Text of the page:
I was home alone tonight. Eugene went out with a few friends and though I was invited, I opted for the quiet evening at home. These solo nights are rare, and I looked forward to having a few hours to read and write and watch multiple episodes of Law & Order. I'd previously bought some salmon for tonight and decided to go ahead and make it anyway. Glazed with an easy miso dressing, broiled, and served on a bed of watercress, it made for a decadent solo dinner. But while incredibly tasty, I found myself with a creeping, but very distinctive craving: chocolate.
I went back and forth over my options. There was a bar of 70% chocolate in the fridge waiting to be attacked. Or I could go the virtuous route with a mug of hot, unsweetened chocolate-flavored almond milk. But I know myself, and I knew that neither of those choices would satisfy.
What I really wanted was something moist, with deep chocolate flavor. My mouth watered as seemingly every commercial on NBC showed peanut butter cups and those silky Dove squares. The crave was getting stronger and I knew that if I didn't act on it soon, I might end up doing something really naughty, like whipping up another German Chocolate Cake.
Luckily, I remembered the flourless chocolate hazelnut torte I first made last year. It's a low-carb treat that uses ground nuts instead of flour and Splenda instead of sugar, but which tastes deceptively sinful. A smaller version made in one of my mini springform pans, using ground almonds and a hint of orange zest seemed more and more like the only viable option.
Into the kitchen I went, haphazardly dumping everything into a bowl and mixing by hand. I didn't even bother to beat the eggs separately. I poured the batter into the tiny baking dish, and about 25 minutes or so later I had THE perfect little cake. It puffed up nicely, (almost like a souffle!) and the inside was simultaneously moist and light, with just a hint of molten filling at the very center. And the magical thing is that somewhere between the mixing and the baking, the orange and almonds combined to give the cake a practically ambrosial flavor.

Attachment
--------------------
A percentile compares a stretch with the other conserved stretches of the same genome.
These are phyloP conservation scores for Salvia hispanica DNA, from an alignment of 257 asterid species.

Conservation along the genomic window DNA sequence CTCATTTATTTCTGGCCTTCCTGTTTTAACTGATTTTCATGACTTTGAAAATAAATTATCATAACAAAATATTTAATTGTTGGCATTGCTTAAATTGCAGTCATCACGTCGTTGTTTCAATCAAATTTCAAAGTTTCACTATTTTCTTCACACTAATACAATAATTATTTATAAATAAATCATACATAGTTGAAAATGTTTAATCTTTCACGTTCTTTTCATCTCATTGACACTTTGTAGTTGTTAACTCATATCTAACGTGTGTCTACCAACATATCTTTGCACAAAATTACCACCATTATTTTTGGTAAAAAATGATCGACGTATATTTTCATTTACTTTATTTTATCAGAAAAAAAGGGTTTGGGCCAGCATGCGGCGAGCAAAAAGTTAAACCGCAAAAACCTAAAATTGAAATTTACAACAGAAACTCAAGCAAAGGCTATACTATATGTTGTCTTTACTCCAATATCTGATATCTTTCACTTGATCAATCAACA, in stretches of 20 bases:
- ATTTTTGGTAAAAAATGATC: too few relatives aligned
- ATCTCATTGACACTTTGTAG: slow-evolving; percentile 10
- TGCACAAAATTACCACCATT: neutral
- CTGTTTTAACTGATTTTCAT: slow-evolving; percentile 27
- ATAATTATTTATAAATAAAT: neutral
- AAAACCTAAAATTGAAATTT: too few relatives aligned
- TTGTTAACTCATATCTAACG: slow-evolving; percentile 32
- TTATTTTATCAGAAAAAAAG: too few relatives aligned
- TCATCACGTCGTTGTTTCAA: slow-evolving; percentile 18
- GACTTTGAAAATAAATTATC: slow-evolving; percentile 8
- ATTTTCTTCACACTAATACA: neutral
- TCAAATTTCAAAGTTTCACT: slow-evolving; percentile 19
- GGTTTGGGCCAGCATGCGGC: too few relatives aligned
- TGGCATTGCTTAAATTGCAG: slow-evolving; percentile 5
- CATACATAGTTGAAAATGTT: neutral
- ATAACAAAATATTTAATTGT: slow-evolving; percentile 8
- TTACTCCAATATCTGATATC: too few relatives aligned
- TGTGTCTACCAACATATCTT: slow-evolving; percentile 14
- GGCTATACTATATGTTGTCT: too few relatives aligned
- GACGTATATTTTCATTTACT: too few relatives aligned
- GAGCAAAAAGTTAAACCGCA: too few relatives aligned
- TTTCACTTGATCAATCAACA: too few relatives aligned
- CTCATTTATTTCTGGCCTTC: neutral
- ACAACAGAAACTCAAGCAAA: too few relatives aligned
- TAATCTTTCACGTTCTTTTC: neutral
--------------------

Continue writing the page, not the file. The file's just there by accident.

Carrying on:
This is the perfect cake when you're home alone, and it's easy enough that you won't feel guilty about making it just for yourself. If you have someone to share it with, well then, all the better! Add a dab of whipped cream and a handful of berries, and this just might make a perfect Valentine's Day dessert. I only finished about a third of the cake, but even if you do manage to get down to the crumbs, it's small enough that I won't allow you to feel guilty about (just look how tiny it looks next to my 8"--it's practically a muffin!).
Flourless Chocolate-Orange Almond Torte
Serves 2 (or 1, if you don't feel like sharing)
2/3 cup ground almond meal (you can also use hazelnut or pecans)
3 tablespoons good unsweetened cocoa powder
1/3 cup sugar or equivalent substitute (such as granulated Splenda)
1 teaspoon orange zest, finely grated
1/2 teaspoon baking powder
1/4 teaspoon Kosher salt
2 medium eggs
3 tablespoons olive oil
3 tablspoons water
1/4 teaspoon vanilla extract (optional)
1/4 teaspoon almond extract (optional)
1.Preheat your oven to 350 degrees and grease a 4" mini springform pan or ramekin
2. Combine the dry ingredients and the zest in a bowl, followed by the eggs, oil, water, and extracts. Stir until well combined.
3. Pour into your greased pan and place in the oven. The baking time will vary depending on your oven and the humidity in the environment. Start checking it about 25 minutes into baking. It will be ready when the batter is set and the cake puffs up and cracks slightly. (Avoid inserting a tester)
Once it's ready, remove from the oven and let cool slightly. Remove the sides of the springform pan or serve right in the ramekin. Dust with confectioner's sugar or top with whipped cream to serve.